Communicate with Confidence

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Marsha Egan’s top tips will enable you to communicate with confidence

Many of my clients have struggled with feeling nervous and insecure about having conversations with their bosses or people who they feel the need to impress. Not to worry, these feelings are natural.

Here are some tips that can help you communicate your position more confidently, and with success.

Mindset before Action

Before a word comes out of your mouth, your brain needs to be in the right place. This will set up the communication for the best possible results.

Lack of confidence can derail any great recommendation. Just think, if you are not sure of your position, if you’re feeling the need to impress, if your thoughts are disorganized – you’ve already jeopardized the success of your communication.

Instead, make time to get your head in position to offer the insight that you want to share. Do this before you engage.

Mindset Tips

1. Decide your convictions.

Before you speak, be clear with yourself on what your opinion is. When you know what your position is, it is easier and more effective to communicate it.

2. They were you once.

This is an interesting concept, because every person you speak with has been in a situation like yours. In other words, they felt insecure once or twice, or more than that. When you realize this, it might soften your stress about having that communication.

3. State the conclusion first.

State the most important point, recommendation, agreement or disagreement in your first statement. Using too much time to build up to the conclusion can derail a recommendation. Start with the end first. As an example, “I recommend we adopt the xxx proposal. Here’s why…”; “I agree with your recommendation with one exception. It is…”; “We need to replace our copier. Here are the reasons…”.

4. Be authentic.

You need to be you. Don’t try to be someone else. Make sure your opinions are your own, and that you are being true to yourself and your opinions. By being authentic, you are building in trust for yourself.

5. Be respectful.

Whenever you communicate, it is mission-critical for you to be respectful of the other person. There are many good reasons for this, but one of the most important is that if they feel you disrespect them, their defenses will be immediately engaged.

6. Don’t interrupt.

While this may appear to be an action, it is really a mindset. It’s important for you to plan to not interrupt – at all. As with our last point, interrupting is disrespectful. No matter how animated you become, be prepared to let the speaker finish.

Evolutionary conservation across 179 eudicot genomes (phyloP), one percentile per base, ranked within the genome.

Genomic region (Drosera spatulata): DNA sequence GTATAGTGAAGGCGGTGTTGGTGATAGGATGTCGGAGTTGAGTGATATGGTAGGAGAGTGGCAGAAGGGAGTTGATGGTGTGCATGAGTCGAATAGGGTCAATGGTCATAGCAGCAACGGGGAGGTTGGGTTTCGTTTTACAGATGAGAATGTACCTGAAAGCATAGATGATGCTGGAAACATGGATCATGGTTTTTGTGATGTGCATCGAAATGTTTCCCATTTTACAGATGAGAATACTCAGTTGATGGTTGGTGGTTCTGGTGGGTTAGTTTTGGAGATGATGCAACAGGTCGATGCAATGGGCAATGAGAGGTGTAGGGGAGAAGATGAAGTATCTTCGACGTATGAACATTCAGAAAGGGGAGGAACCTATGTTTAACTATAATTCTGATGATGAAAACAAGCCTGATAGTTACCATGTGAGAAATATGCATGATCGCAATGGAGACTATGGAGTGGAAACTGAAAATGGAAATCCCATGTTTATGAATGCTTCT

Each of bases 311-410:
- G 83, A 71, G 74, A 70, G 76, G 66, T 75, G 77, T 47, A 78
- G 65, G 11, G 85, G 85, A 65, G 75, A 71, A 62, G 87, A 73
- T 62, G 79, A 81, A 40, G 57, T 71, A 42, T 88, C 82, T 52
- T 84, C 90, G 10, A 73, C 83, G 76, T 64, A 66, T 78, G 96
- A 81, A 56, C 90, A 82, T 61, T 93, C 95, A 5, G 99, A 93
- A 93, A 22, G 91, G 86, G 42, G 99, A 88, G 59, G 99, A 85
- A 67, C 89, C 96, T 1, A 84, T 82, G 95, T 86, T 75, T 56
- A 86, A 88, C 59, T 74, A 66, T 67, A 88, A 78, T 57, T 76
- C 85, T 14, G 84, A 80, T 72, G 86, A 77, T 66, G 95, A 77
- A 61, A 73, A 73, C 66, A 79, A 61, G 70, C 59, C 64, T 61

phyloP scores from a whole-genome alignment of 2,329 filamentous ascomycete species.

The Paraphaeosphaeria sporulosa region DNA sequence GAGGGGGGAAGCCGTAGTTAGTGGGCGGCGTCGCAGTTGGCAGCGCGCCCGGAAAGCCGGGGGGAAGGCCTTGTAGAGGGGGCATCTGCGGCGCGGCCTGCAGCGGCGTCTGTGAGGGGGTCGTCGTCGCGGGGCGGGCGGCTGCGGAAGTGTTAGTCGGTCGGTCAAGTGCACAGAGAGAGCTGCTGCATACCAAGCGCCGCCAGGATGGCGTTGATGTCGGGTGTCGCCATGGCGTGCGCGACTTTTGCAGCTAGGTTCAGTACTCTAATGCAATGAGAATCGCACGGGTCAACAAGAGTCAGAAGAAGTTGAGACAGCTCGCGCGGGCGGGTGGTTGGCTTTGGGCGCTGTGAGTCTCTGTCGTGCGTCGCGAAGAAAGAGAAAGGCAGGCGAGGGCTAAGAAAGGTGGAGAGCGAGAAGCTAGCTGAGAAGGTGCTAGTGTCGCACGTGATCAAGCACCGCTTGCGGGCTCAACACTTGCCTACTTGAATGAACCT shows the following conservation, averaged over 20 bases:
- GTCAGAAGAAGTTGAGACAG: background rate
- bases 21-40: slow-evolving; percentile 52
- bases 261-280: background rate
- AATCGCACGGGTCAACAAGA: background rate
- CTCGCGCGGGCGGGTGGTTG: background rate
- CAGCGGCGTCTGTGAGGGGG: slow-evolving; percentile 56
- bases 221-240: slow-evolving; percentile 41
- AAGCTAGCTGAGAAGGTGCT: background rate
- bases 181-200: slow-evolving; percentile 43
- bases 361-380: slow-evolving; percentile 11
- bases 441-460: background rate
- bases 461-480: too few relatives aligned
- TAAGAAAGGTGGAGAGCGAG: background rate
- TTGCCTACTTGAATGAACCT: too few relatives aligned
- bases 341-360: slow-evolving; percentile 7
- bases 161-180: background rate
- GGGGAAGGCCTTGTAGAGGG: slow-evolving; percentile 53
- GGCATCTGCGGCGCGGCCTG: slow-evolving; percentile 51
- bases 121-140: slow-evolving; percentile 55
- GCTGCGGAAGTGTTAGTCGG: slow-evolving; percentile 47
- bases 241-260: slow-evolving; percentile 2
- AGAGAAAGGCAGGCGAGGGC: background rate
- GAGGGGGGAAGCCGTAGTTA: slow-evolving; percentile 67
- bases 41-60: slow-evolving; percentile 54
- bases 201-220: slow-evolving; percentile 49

7. Put defensiveness on hold.

Again, prepare to not be defensive – no matter what is said. Your defensiveness can get in the way of you thinking and acting clearly, so plan to further your point without taking offense.

8. Prepare for the win-win.

Your communication can be most successful when you strive for the win-win. This means that both sides benefit from the change you’re proposing. As you prepare, be careful to think positively about what will work best for you both.

Actions

Here are some tips about having the actual communication that can help you make your statement strongly, and with authority:

1. State your position.

Your ability to state your position clearly and succinctly at the outset can set up this communication for success.

2. Answer questions.

Once you’ve stated your position, there may be comments or questions. Answer those questions respectfully and honestly and with an intent to help the other person understand.

3. Listen.

Your ability to communicate with authority is directly related to your ability to listen to the other side. It shows respect, and a willingness to work together.

4. Think.

It is okay to remain quiet while you think of a response. Think clearly before responding. Think without being defensive.

5. State your position.

If your position has not changed after dialogue, restate your position in the same manner.

6. Focus on the positive.

When you communicate with authority, remember to stay positive and to focus on the positive outcome. This becomes a win–win for all involved.

7. Smile.

Smiles give you the best edge possible. Use them often!

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About Author

Marsha Egan

Marsha Egan, CPCU, PCC is CEO of The Egan Group, a Nantucket, Massachusetts-based workplace productivity coaching firm. She is author of Inbox Detox and the Habit of E-mail Excellence. She can be reached at [email protected] or www.MarshaEgan.com. To see Marsha’s blog, visit www.MarshaEgan.com/blog and to listen to her podcast, “Great Points” visit her iTunes channel.

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